M. Chase Scott
Extension Agent, Southwest Virginia
(276) 223-6040; email@example.com
Preliminary incubation (PI) count is becoming an increasingly popular measure of milk quality. The PI test is especially sensitive to psychrotrophic bacteria. These particular bacteria are capable of growing at colder temperatures, which is why dairy processors are encouraging farmers to maintain a low PI count.
Cold-tolerant bacteria produce enzymes during chilled storage that can damage both the milk protein and fat, leading to decreased milk quality. Furthermore these enzymes can survive pasteurization and potentially decrease the milk’s shelf life.
The name of the test is indicative of the method used to determine the count. PI count of milk is determined by incubating a sample at 55º F for 18 hours. A sample of the “preincubated” milk is then cultured for the standard plate count or SPC.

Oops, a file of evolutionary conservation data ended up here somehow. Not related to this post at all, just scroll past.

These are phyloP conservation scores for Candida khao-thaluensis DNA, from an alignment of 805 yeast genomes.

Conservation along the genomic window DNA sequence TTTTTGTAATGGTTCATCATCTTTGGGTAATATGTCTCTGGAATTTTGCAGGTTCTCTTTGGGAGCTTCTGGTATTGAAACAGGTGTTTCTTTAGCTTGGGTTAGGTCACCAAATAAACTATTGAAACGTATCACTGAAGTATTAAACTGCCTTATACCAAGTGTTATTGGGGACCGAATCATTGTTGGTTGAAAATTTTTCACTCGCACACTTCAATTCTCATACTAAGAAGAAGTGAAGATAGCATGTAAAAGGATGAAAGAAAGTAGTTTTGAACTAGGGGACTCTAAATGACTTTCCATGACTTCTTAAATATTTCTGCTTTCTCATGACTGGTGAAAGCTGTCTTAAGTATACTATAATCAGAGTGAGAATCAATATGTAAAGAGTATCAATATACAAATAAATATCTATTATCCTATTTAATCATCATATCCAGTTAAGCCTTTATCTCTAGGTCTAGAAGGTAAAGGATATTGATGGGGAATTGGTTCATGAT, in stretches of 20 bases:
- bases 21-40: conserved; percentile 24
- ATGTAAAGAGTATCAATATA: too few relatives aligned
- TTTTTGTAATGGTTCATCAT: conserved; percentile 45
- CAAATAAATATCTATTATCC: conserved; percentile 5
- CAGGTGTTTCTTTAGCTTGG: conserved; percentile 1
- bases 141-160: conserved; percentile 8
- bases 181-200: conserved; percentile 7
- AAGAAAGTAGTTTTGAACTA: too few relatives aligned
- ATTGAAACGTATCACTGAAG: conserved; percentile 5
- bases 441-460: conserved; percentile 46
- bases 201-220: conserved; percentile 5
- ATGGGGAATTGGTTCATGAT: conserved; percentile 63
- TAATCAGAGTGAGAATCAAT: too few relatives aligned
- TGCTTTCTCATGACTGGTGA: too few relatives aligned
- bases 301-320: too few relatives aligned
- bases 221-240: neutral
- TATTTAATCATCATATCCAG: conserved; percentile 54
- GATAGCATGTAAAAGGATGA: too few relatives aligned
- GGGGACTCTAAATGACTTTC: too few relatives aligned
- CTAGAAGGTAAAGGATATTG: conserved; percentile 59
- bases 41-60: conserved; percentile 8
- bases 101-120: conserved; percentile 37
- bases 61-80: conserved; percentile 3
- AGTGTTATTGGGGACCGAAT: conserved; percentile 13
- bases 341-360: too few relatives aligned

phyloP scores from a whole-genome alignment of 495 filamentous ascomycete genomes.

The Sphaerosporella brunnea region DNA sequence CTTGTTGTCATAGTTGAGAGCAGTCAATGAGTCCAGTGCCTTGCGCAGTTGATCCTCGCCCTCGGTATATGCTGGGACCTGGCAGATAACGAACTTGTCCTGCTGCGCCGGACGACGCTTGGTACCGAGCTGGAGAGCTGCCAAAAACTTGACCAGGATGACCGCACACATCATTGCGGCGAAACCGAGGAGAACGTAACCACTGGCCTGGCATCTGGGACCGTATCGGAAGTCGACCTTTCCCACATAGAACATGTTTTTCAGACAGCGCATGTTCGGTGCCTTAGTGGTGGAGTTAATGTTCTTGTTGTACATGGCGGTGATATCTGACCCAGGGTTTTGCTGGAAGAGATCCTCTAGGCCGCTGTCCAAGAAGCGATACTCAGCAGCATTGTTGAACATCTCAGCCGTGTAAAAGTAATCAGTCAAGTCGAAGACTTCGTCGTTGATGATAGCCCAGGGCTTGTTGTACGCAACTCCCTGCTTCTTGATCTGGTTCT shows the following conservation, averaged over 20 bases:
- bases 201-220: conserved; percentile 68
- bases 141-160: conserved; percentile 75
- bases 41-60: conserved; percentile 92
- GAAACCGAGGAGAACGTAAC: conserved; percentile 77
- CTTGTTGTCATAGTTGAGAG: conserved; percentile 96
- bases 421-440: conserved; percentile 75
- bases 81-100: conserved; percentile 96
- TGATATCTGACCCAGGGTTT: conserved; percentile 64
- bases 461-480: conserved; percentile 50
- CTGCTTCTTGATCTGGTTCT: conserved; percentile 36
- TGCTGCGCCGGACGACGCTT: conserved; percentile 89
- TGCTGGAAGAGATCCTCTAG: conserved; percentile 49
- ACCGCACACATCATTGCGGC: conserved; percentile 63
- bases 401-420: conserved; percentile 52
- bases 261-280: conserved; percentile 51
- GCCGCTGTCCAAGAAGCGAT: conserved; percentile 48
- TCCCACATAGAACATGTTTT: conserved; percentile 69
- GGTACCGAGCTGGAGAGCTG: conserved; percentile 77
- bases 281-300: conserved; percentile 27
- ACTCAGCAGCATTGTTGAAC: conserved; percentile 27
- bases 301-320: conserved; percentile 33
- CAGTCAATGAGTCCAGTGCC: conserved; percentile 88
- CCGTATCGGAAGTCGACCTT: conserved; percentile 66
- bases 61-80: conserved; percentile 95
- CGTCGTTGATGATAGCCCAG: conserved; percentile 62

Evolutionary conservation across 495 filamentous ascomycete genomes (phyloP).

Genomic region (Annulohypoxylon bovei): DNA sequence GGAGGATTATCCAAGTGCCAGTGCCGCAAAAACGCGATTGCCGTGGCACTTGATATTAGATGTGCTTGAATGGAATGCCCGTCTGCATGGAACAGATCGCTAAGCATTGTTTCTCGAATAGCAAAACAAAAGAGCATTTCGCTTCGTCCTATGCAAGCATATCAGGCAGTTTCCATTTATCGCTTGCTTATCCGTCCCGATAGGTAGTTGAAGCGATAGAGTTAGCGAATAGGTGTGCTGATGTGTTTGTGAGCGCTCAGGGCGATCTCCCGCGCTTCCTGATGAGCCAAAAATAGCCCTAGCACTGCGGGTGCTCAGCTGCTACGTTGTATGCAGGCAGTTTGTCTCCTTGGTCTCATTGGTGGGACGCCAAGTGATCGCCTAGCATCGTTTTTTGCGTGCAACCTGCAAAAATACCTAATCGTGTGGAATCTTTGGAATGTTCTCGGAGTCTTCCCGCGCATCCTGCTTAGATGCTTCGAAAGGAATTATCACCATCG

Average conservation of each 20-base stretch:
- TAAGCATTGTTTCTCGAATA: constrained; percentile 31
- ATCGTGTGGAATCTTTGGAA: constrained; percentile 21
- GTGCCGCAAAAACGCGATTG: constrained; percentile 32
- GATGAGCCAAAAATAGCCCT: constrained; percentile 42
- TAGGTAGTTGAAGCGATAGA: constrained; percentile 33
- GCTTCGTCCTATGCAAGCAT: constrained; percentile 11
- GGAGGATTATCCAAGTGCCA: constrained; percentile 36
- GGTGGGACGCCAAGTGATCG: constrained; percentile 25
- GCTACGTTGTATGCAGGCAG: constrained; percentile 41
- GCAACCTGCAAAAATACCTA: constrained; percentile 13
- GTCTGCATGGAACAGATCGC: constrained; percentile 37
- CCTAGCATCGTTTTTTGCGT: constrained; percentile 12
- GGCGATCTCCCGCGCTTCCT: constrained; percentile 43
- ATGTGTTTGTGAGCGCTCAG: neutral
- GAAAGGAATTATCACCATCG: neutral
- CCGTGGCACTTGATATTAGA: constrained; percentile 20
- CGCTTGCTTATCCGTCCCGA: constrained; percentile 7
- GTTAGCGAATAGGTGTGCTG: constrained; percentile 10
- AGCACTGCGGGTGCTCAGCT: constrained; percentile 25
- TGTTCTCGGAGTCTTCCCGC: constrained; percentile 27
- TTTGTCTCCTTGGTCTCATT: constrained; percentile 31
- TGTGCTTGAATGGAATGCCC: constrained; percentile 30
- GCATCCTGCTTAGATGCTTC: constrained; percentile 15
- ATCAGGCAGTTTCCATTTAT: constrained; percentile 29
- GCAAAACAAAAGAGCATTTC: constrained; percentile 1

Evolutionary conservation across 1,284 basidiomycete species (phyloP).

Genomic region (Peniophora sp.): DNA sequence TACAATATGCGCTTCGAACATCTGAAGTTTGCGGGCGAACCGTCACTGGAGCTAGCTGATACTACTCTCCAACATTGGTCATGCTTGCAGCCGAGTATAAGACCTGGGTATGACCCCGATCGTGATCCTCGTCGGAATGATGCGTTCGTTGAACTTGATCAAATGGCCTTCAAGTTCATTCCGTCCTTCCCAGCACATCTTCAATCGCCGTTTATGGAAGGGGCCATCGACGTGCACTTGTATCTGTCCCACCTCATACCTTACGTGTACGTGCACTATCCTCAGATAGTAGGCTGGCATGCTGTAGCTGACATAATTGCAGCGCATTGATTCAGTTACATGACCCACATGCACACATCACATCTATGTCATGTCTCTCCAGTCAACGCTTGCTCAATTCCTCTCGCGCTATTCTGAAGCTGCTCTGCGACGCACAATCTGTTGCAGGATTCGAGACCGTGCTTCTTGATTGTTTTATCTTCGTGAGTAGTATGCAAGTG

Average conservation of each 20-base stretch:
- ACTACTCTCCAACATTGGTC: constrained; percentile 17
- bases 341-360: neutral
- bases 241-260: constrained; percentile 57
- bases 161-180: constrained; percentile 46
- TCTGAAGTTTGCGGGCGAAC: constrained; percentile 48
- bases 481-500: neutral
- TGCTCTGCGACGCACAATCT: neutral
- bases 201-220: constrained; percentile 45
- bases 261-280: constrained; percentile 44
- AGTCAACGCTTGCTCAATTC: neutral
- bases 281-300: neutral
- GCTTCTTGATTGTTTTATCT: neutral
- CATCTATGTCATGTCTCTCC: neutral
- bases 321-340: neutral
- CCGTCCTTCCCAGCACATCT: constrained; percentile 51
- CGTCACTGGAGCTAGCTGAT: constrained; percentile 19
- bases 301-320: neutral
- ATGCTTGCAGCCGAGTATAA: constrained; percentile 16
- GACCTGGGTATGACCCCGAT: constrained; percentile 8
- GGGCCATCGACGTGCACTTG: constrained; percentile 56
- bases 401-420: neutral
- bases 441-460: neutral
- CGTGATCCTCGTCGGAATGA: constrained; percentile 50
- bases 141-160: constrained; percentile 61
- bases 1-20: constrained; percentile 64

Interpretation of a high PI count is difficult without a corresponding SPC. For instance, a high PI count and a low SPC could indicate a pipeline/ tank cleaning problem, refrigeration problem or poor udder cleaning. A high PI and high SPC could indicate a mastitis problem—a determination which could be reinforced by examining the somatic cell counts of both the herd and individual cows.
The PI count of a given sample will generally be higher than the SPC. Following are guidelines for the goal and levels for PI Counts.